Preston Klassen, Metacrine CEO

An­oth­er NASH play­er re­treats from bat­tered field af­ter tox­i­col­o­gy study flags po­ten­tial de­lay

NASH, the no­to­ri­ous liv­er dis­ease af­flict­ing an in­creas­ing num­ber of Amer­i­cans, has al­ways been the fo­cus at Metacrine ever since se­r­i­al en­tre­pre­neur Rich Hey­man un­veiled the first round of fi­nanc­ing all the way back in 2015.

Not any­more.

The San Diego-based biotech is halt­ing its NASH pro­gram and choos­ing in­stead to pri­or­i­tize its ef­fort in push­ing the same FXR ag­o­nist, MET642, in­to a Phase II tri­al for in­flam­ma­to­ry bow­el dis­ease.

Metacrine joins a long line of biotechs tak­ing a step back from NASH. Just this year, NGM and Enan­ta have shift­ed fo­cus in the wake of tri­al flops; and that’s fol­low­ing set­backs at Gen­fit, In­ter­cept, CymaBay and Al­bireo.

Ac­cord­ing to Metacrine, pre­lim­i­nary re­sults from a nine-month an­i­mal tox­i­col­o­gy study have flagged the need for a re­view — which will de­ter­mine whether it needs an­oth­er long-term an­i­mal tox­i­col­o­gy study be­fore start­ing Phase III in IBD.

Even though Metacrine called an in­ter­im read­out from a 16-week Phase IIa tri­al pos­i­tive, CEO Pre­ston Klassen sug­gest­ed it’s not worth the “sig­nif­i­cant cap­i­tal and re­sources re­quired” to move in­to a large late-stage tri­al at this time.

“This de­ci­sion was in­flu­enced in part by a po­ten­tial de­lay in con­firm­ing ap­pro­pri­ate safe­ty mar­gins in our long-term tox­i­col­o­gy work that would im­pact the tim­ing of fu­ture NASH stud­ies, but is un­like­ly to im­pact time­lines for the IBD clin­i­cal pro­gram,” he said.

FXR-based ther­a­pies, he added, hold great promise in IBD be­cause of their role in in­testi­nal func­tion. Plus, un­like oth­er ther­a­pies for the dis­ease, it doesn’t come with im­muno­sup­pres­sion.

Still, Metacrine isn’t en­tire­ly giv­ing up on NASH. A 3mg dose of MET642 demon­strat­ed “mean­ing­ful liv­er fat re­duc­tion” and a de­cent tol­er­a­bil­i­ty pro­file — al­though the high­er dose pre­sent­ed a murki­er pic­ture.

The be­lief now, echo­ing the strat­e­gy be­ing pur­sued at bat­tle-test­ed Gilead and No­vo Nordisk, is that treat­ing NASH will like­ly re­quire com­bi­na­tion regimes, Klassen not­ed, of which MET642 can be a part.

“In this small in­ter­im analy­sis, the 6 mg co­hort dis­played a non-nor­mal dis­tri­b­u­tion in liv­er fat changes, as ev­i­denced by dif­fer­ences be­tween the mean and me­di­an re­sults,” he said. “Fur­ther clar­i­fi­ca­tion of the im­pact on liv­er fat at the 6 mg dose will re­quire ex­am­i­na­tion of the com­plete tri­al da­ta set, which is an­tic­i­pat­ed in the first half of 2022.”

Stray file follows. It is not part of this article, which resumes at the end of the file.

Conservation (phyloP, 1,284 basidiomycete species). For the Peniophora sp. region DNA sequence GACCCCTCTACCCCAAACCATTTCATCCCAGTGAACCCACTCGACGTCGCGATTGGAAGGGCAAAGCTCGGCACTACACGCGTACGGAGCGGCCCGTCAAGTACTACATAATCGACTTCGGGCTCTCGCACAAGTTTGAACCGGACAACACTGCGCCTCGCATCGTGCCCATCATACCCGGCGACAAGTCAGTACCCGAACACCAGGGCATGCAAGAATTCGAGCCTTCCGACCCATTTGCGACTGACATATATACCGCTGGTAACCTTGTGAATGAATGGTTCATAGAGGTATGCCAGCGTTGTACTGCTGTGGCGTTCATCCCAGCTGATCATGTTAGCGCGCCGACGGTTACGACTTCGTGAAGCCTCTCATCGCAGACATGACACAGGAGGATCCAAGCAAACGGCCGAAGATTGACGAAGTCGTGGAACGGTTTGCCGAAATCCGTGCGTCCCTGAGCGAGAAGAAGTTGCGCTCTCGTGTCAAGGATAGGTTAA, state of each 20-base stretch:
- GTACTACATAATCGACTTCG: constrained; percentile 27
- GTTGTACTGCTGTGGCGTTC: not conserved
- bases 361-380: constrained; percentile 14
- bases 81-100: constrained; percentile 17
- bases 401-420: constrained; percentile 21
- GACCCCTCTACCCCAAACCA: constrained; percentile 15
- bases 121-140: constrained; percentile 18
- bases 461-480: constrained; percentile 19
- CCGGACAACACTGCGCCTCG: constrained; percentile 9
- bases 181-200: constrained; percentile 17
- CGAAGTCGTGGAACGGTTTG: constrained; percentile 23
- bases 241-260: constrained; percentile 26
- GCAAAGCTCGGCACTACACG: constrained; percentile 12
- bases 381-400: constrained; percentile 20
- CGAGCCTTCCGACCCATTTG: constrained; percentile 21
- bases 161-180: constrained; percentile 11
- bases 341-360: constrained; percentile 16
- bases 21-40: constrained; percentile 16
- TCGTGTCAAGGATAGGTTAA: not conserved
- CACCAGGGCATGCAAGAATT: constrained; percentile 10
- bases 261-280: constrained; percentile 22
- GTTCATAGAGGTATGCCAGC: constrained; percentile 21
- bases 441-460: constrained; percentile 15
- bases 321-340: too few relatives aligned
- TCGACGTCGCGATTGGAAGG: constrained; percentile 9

MedTech clinical trials require a unique regulatory and study design approach and so engaging a highly experienced CRO to ensure compliance and accurate data across all stages is critical to development milestones.

In­no­v­a­tive MedTech De­mands Spe­cial­ist Clin­i­cal Tri­al Reg­u­la­to­ry Af­fairs and De­sign

Avance Clinical is the Australian CRO for international biotechs providing world-class clinical research services with FDA-accepted data across all phases. With Avance Clinical, biotech companies can leverage Australia’s supportive clinical trials environment which includes no IND requirement plus a 43.5% Government incentive rebate on clinical spend. The CRO has been delivering clinical drug development services for international biotechs for FDA and EMA regulatory approval for the past 24 years. The company has been recognized for the past two consecutive years with the prestigious Frost & Sullivan CRO Best Practices Award and a finalist in Informa Pharma’s Best CRO award for 2022.

His­toric drug pric­ing re­forms pass; Pfiz­er ac­quires GBT; The long search for non-opi­oid pain drugs; and more

Welcome back to Endpoints Weekly, your review of the week’s top biopharma headlines. Want this in your inbox every Saturday morning? Current Endpoints readers can visit their reader profile to add Endpoints Weekly. New to Endpoints? Sign up here.

The Endpoints Weekly has officially crossed the 60,000 mark on subscribers — thanks to all of your support. As the editorial team grows, we’ve been able to do a lot more, with many of those on display this week. Be sure to check out Lei Lei Wu’s deep dive on pain R&D. If you missed it, you may also rewatch her companion panel here.

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Gold for adults, sil­ver for in­fants: Pfiz­er's Pre­vnar 2.0 head­ed to FDA months af­ter Mer­ck­'s green light

Pfizer was first to the finish line for the next-gen pneumococcal vaccine in adults, but Merck beat its rival with a jab for children in June.